Steve Jones sjj at
Wed Aug 7 08:36:31 EST 1996

There are two basic types of repeats that are found in the 

	 Firstly there are the local repetitive regions.  This category 
includes tandemly repeated sequences and inverted repeats.  In C. elegans
about 4% of the current genomic sequence is occupied by the arms of inverted 
repeats whilst around 9% is between such arms. A further 2.2% of the current 
genomic sequence is made up of tandem repeats. These figures are depend strongly 
however on the stringency of the search criteria e.g. how identical do the 
arms of an inverted repeat have to be and how far apart can they be. 
In the same way, how divergeant can the individual units of a tandem repeat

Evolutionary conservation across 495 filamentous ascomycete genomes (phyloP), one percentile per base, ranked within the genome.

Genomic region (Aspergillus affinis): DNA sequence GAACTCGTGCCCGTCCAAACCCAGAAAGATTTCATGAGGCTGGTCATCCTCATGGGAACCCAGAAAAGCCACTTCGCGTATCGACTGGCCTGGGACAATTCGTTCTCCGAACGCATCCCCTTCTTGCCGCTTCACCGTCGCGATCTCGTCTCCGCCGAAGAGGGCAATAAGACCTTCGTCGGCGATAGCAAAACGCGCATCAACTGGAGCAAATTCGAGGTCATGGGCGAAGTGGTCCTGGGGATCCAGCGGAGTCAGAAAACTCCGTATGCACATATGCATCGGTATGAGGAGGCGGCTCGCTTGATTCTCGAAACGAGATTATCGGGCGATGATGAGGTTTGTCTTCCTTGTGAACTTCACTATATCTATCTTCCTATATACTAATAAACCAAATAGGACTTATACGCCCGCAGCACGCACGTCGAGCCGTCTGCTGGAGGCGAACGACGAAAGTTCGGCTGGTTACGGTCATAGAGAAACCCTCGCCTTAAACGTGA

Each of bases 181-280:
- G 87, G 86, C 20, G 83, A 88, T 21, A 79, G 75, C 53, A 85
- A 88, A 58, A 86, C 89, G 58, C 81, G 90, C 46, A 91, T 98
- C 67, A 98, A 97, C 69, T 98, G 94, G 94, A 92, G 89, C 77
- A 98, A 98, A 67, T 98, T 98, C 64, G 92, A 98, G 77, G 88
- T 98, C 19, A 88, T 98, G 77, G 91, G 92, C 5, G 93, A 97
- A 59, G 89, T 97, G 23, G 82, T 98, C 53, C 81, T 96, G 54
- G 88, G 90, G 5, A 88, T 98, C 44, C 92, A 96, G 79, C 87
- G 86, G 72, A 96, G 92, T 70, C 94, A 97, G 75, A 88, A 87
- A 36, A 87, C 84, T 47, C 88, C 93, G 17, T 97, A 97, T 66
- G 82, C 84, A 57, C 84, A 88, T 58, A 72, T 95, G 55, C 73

be and still be determined as part of a tandem array. The above figures are 
calculated using relatively stringent criteria. 

	Secondly, there are the repeat families or long range repeats i.e.
similar sequences found numerous times throughout the genome. Currently 
we have defined 17 of these families which in total occupy about 1.7% of the current 
genomic sequence. Many more such families are currently being characterised. 

Steven Jones 
The Sanger Centre

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